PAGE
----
1927 was also the year in which Trotsky, Zinoviev and their supporters were expelled from the Communist Party of the Soviet Union; the year of the final disaster of the Stalin-Bukharin class collaborationist policy in China (the Canton Commune), and of the suppression of all open dissent in the USSR. The process of Stalinisation was naturally extended to the Communist International, and the ‘honour’ of moving the expulsion of Trotsky and Zinoviev from its executive was awarded to J.T. Murphy of the CPGB.

None of these facts are noted by Noreen Branson. Perhaps she thinks they are irrelevant. She does, however, devote attention to the Ninth Plenum of the Comintern Executive (February 1928). It was called primarily to orchestrate an international campaign against ‘Trotskyism’ and all the leaders of the CPGB went along with this without demur.

The Plenum also marked the initiation of the ‘New Line’, a sharp swing to the left by the International, which was highly unwelcome to the majority of the British party’s leaders.

Two things are important here: the rights and wrongs of the New Line itself, and the effect of its ultimate operation on the CPGB.

The policies the party had actually been pursuing in the previous period were, in fact, ‘right centrist’ polices, as Trotsky argued at the time. They were not a peculiar deviation of the CPGB. They were the line of the Comintern centre.

After the betrayal of the General Strike, the union and Labour Party leaders (including many of the CP’s allies of yesterday) ‘opened up a new drive to outlaw the Communists and isolate them from the rest of the labour movement’, as Noreen Branson says in a very good chapter (The Great Purge 1926-28). But what political conclusions needed to be drawn from this?

That the previous line had been mistaken, at least in its emphasis? That was an intolerable heresy.

That the circumstances had changed since the General Strike? That was the line of the Comintern leadership and it had some plausibility. Things had indeed changed.

The right wing of MacDonald, Citrine, Bevin and the rest were clearly pushing both the TUC and the Labour Party to more and more openly class collaborationist positions and were gaining ground against the left. Bans and proscriptions against the left were multiplying fast.

Therefore, declared the Comintern leadership, a decisive break with them is necessary, and this line was pressed upon the reluctant British leadership. There were at least two things wrong with it.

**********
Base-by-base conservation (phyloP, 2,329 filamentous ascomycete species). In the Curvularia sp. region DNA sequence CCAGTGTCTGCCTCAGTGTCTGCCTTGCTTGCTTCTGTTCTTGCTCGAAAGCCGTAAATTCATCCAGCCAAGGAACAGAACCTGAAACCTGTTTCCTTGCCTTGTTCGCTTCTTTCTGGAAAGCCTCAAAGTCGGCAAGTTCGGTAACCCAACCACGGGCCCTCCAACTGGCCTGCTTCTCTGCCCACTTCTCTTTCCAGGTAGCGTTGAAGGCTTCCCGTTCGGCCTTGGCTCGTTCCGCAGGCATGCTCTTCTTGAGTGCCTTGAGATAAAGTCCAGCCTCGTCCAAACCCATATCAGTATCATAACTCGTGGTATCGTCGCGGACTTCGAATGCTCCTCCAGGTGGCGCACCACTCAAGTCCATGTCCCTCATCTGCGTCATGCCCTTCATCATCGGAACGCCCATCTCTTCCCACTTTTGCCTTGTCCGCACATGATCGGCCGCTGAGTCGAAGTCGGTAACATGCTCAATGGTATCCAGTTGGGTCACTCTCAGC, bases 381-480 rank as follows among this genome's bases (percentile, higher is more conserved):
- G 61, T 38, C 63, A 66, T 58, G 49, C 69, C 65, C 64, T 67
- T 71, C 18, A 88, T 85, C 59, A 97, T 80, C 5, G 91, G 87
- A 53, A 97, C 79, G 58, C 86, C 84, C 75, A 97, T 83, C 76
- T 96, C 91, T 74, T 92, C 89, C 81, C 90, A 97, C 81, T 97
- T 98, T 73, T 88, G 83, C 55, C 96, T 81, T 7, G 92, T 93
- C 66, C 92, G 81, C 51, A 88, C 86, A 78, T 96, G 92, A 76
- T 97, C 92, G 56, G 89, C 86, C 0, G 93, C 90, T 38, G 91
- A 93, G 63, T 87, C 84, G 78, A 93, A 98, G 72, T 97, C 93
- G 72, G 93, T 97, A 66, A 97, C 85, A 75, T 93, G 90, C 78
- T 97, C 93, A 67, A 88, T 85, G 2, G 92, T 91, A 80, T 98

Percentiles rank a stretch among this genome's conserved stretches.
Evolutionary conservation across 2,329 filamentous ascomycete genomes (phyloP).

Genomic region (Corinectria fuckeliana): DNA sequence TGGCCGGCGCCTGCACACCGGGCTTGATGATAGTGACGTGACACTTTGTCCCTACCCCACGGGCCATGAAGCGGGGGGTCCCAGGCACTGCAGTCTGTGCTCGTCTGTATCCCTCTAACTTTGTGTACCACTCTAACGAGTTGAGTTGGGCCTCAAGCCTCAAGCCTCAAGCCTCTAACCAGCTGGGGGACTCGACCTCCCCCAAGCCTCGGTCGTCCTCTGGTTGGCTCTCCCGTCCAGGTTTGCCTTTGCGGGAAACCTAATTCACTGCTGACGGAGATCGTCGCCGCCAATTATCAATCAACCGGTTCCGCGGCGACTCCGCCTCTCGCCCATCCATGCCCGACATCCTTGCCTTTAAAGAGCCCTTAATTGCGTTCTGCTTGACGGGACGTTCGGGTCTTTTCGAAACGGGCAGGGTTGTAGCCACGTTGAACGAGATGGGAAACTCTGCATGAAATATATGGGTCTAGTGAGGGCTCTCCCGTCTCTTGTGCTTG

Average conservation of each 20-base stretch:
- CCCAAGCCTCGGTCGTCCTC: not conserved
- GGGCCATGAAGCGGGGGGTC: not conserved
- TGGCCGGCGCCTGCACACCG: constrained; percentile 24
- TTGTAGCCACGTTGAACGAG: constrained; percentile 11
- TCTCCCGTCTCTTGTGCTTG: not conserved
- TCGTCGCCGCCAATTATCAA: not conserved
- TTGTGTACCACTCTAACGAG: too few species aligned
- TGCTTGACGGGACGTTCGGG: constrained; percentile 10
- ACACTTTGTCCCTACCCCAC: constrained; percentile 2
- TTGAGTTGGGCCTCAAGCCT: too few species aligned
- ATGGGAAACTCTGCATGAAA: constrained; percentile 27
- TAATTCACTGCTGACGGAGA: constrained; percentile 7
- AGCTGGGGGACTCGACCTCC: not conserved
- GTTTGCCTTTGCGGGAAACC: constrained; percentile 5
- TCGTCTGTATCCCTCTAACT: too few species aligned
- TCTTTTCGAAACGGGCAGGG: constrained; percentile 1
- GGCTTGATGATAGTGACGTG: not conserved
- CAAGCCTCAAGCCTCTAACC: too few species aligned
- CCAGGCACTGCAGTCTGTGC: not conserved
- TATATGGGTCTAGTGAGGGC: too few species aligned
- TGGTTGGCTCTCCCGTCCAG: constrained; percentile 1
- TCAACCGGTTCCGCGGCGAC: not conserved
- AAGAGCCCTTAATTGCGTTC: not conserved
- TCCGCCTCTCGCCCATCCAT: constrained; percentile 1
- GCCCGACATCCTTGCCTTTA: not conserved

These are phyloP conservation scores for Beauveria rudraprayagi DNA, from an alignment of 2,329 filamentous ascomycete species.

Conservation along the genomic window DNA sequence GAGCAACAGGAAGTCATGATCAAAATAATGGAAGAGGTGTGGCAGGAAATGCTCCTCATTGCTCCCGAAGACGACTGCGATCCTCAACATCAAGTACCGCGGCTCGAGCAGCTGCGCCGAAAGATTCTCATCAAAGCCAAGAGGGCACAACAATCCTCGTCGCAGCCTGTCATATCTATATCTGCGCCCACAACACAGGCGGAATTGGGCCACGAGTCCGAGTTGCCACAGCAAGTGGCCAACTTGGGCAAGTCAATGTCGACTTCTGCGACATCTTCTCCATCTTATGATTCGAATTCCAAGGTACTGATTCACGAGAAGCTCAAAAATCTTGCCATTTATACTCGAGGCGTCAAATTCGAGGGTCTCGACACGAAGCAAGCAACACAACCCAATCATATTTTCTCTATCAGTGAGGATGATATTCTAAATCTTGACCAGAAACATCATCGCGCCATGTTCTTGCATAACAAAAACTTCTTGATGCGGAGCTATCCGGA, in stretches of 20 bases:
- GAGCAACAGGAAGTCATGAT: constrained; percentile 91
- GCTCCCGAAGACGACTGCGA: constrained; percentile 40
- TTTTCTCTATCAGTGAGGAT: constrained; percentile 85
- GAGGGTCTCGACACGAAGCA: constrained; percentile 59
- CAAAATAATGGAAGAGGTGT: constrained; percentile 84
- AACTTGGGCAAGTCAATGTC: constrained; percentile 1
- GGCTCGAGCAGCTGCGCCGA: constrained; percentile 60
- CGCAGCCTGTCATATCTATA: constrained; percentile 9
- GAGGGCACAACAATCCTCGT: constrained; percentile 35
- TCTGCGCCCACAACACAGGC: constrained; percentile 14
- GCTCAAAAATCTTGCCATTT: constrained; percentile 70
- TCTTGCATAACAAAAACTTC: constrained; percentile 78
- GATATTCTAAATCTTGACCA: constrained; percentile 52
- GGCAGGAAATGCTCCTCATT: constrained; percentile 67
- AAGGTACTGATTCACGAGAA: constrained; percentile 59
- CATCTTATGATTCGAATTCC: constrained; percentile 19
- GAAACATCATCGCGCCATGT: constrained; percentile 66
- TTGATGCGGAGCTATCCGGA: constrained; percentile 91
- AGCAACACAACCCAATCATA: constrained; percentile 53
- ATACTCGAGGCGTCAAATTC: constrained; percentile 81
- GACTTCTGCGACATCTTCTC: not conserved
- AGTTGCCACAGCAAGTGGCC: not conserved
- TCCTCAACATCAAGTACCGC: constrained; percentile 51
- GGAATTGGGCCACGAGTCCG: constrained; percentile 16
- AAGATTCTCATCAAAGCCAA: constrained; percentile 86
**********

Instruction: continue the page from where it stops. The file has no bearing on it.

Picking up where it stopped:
First, the rotten class collaborationist positions of the TUC/Labour Party did not date from 1927-28 but from the beginning.

Second, if a ‘united front’ tactic had been necessary before the defeat of the General Strike, was it not even more necessary in the period of demoralisation and retreat after it?

The Comm tern, now in an advanced stage of political degeneration, could not affbrd to have such matters openly debated. Therefore, the New Line, so far as Britain was concerned, was promoted first of all in terms of critical electoral support of the Labour Party, or not. To compress the time scale somewhat, the CPGB was pressured to drop support 1or the election of a Labour government, to adopt the slogan ‘For a Revolutionary Workers’ Government’ and, finally, to urge workers not to vote Labour even where (i.e. almost everywhere) there was no CP candidate.

The argument was conducted on a false basis on both sides. The Comintern leaders argued that the Labour Party was now a fully-fledged social-democratic (i.e. counterrevolutionary) party – not the loose federation of which Lenin had written in 1920.

They were unquestionably right on that score. In the course of its struggle with the CP (and its own lefts) in the 1920s the Labour Party had become a real pro-capitalist party.


Lenin and Labour

Therefore, they said, Lenin’s 1920 advice to give critical electoral support to the Labour Party (‘to support them as the rope supports the man who is hanged’) no longer applied. This was and is nonsense.

Lenin’s argument in 1920 was that the Labour Party was ‘a thoroughly bourgeois party, although composed of workers’ and was led by people even worse than the leaders of the German SPD, who had saved the German boss class in 1918-19. The point was to prove this, in practice, to millions of workers. In no way did that part of the argument depend on the peculiar constitution of the Labour Party.

What did depend on the ‘constitutional’ argument was the campaign for CP affiliation to the Labour Party. By 1927 this was a lost cause-the tide in the Labour Party was to the right, and had been since 1925, and the Labour Party leadership had succeeded (or was about to succeed)in eliminating all open revolutionaries from the party.